Notice the bell ringing at that moment. It strikes me as metaphorical, in a "Send not to know for whom the bell tolls/It tolls for thee" sort of way. It's ringing for Tom Christie.

I like the idea of Jamie's eulogy for Tom. I thought that was a nice touch, to have them reconcile, at long last, while there's still time.

"Despite our differences, a man I respected, and whose respect I hope I had in return." - Good line!

The scene between Tom and Claire on board the Cruizer is just wonderful! It's one of those scenes I refer to as "filming the book", and both Cait and Mark Lewis Jones did a wonderful job with it! The dialogue comes almost verbatim from ABOSAA chapter 97, "For the Sake of One Who Is".

"Do you know who the baby's father really was?" Claire asks. But if Tom knows, he won't answer.

"Now I know that I--I love you." This line isn't in the book, but I think it works well here, to make sure the viewers understand what's motivating him to make this sacrifice.

I love the look on Tom's face as he says this next part, my favorite part of this whole scene. Looking into Claire's eyes and smiling, totally at peace with his decision.

“I have yearned always,” he said softly, “for love given and returned; have spent my life in the attempt to give my love to those who were not worthy of it. Allow me this: to give my life for the sake of one who is.”

(From A BREATH OF SNOW AND ASHES by Diana Gabaldon, chapter 97, "For the Sake of One Who Is". Copyright © 2005 by Diana Gabaldon. All rights reserved.)

That's such a powerful statement, and even more so when you realize that he intends literally to sacrifice himself for Claire, just as Jamie did when he offered himself to BJR at Wentworth. Even now, having read/listened to ABOSAA well over twenty times, it still takes my breath away, and Mark Lewis Jones's performance here is just mesmerizing!

Later, after Claire and Jamie are reunited, they're lying in bed in an inn, fully clothed, apparently exhausted by the stress of recent events. Most of the dialogue in this scene comes from ABOSAA chapter 98, "To Keep a Ghost at Bay". Jamie reveals that Tom did in fact tell him what he planned to do, before he told Claire. So that must have happened off screen, at some point before the scene where Jamie discovered Tom with the whisky (where I noted above that Jamie seems to know things that the viewers do not.) I still think that's really confusing for the TV-only viewers. Oh, well.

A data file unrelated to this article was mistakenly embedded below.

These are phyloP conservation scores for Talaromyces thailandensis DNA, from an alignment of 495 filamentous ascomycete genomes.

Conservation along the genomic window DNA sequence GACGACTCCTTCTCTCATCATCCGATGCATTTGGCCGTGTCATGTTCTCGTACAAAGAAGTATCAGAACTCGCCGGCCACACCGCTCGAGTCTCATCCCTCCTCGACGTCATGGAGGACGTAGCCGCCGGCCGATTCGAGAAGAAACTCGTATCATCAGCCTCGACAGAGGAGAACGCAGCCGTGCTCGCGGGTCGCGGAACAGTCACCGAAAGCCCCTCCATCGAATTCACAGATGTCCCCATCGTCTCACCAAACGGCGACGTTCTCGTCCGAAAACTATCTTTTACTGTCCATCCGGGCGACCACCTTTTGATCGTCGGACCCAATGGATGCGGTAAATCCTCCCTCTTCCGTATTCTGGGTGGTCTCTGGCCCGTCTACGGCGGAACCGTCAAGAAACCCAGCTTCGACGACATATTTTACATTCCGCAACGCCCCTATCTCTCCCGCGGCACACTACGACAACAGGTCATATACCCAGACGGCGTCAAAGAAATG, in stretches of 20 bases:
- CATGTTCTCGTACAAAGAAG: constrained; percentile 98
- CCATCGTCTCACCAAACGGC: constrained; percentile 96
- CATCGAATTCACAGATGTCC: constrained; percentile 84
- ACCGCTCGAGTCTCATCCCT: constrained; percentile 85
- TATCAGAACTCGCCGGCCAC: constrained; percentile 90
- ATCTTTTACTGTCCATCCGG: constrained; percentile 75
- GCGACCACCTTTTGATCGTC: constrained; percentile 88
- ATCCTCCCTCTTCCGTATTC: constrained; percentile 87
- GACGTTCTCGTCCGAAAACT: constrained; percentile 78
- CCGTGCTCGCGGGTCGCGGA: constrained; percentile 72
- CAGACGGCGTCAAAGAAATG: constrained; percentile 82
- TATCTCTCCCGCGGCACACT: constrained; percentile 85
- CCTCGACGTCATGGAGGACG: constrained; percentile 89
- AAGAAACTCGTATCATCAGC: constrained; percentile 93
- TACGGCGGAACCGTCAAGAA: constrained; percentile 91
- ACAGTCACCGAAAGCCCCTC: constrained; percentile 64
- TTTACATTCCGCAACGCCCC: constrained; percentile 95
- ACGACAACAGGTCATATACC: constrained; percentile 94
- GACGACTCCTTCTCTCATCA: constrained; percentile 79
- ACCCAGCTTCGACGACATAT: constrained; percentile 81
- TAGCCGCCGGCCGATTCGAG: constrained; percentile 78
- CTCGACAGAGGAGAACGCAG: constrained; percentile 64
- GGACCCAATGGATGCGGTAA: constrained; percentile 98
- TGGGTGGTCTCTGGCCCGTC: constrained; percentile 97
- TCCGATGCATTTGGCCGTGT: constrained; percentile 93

"I would have done the same, and counted my life well lost, if it saved ye. If he feels the same, then ye’ve done nay wrong to him, to take your life from his hand.”

(From A BREATH OF SNOW AND ASHES by Diana Gabaldon, chapter 98, "To Keep a Ghost at Bay". Copyright © 2005 by Diana Gabaldon. All rights reserved.)

I've always loved that line, and of course I was expecting it, given the title of this episode, but I still loved hearing Jamie say it.

And then Jamie does something I totally did NOT see coming, at all. After Claire falls asleep, he surprises Richard Brown in his inn room, and it's obvious from his demeanor and Brown's reaction that he's threatening to kill Brown.

"You harm a hair on my head and my kin will hunt you down, kill everyone you hold dear," Brown says.

But Jamie replies that Ian and his Cherokee friends will be dealing with the Browns. "We'll have no more trouble from them." (Really? What did they do, kill everyone in Brownsville?!?)

It's clear that Jamie is determined to kill Brown, to put an end to the threat once and for all. And as he lunges for the dirk on the table nearby, the episode ends.

That was a very unsettling ending. Yes, Jamie is a "bloody man", but to kill a man in cold blood like that? I really didn't expect that, and I find it disturbing.
I hope you enjoyed this recap. Look here for my recaps of all of the OUTLANDER episodes, and please come back next week for my recap of Episode 702.

Looking for a place to discuss All Things OUTLANDER? Check out TheLitForum.com, formerly the Compuserve Books and Writers Community. You have to sign up in order to read or post on the forum, but it's free. For more about the forum, look here.


Carol said...

Thank you for another logical analysis of the Outlander TV episodes, in this instance, Episode 1 of Season 7.

I especially appreciate them because I have to wait for the release of the DVDs.

Lisa said...

You verbalized the parts that I felt were out of place much better than I myself did. Thanks so much for this excellent recap!

Linda in Nevada said...

Just a reminder...